- try talking about your feelings to a friend, family member, health professional or counsellor – you could also contact a support organisation such as Cruse Bereavement Care or call: 0808 808 1677
- try the 6 ways to feel happier, which are simple lifestyle changes to help you feel more in control and able to cope
- find out about how to get to sleep if you're struggling to sleep
- consider peer support, where people use their experiences to help each other. Find out more about peer support on the Mind website
- listen to free mental wellbeing audio guides
- search and download relaxation and mindfulness apps or online community apps from the NHS apps library
- do not try to do everything at once – set small targets that you can easily achieve
- do not focus on the things you cannot change – focus your time and energy into helping yourself feel better
- try not to tell yourself that you're alone – most people feel grief after a loss and support is available
- try not to use alcohol, cigarettes, gambling or drugs to relieve grief – these can all contribute to poor mental health
Further information and support
You can find further information and support about:
- grief and bereavement on the Cruse Bereavement Care website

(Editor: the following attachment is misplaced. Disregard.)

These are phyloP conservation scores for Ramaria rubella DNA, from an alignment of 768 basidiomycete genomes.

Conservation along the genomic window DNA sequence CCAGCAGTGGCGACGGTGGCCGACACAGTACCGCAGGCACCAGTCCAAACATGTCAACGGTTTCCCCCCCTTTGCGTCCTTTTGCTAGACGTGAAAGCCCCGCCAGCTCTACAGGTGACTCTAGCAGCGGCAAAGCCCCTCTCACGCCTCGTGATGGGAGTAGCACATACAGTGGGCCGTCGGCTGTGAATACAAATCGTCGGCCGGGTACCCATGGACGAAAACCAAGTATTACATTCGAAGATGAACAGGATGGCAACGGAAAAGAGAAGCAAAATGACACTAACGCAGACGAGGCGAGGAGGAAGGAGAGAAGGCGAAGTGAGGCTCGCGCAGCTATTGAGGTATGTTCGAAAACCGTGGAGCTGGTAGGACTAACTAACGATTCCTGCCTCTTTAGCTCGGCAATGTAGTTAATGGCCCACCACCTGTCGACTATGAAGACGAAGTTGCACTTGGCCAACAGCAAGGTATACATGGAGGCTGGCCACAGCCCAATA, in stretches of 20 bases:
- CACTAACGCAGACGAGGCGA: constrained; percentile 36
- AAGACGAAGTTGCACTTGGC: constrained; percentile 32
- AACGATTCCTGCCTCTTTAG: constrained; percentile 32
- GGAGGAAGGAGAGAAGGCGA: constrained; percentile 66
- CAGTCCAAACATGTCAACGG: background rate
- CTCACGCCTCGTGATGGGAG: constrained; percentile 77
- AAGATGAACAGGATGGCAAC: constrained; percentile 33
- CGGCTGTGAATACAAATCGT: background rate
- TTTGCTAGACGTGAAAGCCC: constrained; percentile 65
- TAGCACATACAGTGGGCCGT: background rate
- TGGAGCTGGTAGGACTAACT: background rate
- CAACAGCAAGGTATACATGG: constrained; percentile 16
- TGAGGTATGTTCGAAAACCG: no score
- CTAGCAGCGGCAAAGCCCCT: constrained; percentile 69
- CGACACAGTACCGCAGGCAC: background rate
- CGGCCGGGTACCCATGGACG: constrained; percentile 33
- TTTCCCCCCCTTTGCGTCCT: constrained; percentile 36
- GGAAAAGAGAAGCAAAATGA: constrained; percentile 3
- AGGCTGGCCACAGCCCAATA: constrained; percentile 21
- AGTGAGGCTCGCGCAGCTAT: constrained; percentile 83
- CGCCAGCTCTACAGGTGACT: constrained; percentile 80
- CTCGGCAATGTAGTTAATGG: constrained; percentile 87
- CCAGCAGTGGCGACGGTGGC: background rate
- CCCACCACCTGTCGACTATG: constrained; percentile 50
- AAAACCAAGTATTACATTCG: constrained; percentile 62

- losing your partner or child in pregnancy
- losing someone to suicide on the Mind website
The GOV.UK website also has information about what to do after someone dies, such as registering the death and planning a funeral.
Where to get NHS help for stress, anxiety or depression
Referring yourself for therapy
If you need more support, you can get free psychological therapies such as cognitive behavioural therapy (CBT) on the NHS.
You can refer yourself directly to a psychological therapies service without a referral from a GP.
See a GP if:
- you're struggling to cope with stress, anxiety or a low mood
- you've had a low mood for more than 2 weeks
- things you're trying yourself are not helping
- you would prefer to get a referral from a GP
Call 111 or ask for an urgent GP appointment if:
- you need help urgently, but it's not an emergency
Call 999 or go to A&E now if:
- you or someone you know needs immediate help
- you have seriously harmed yourself – for example, by taking a drug overdose
A mental health emergency should be taken as seriously as a medical emergency.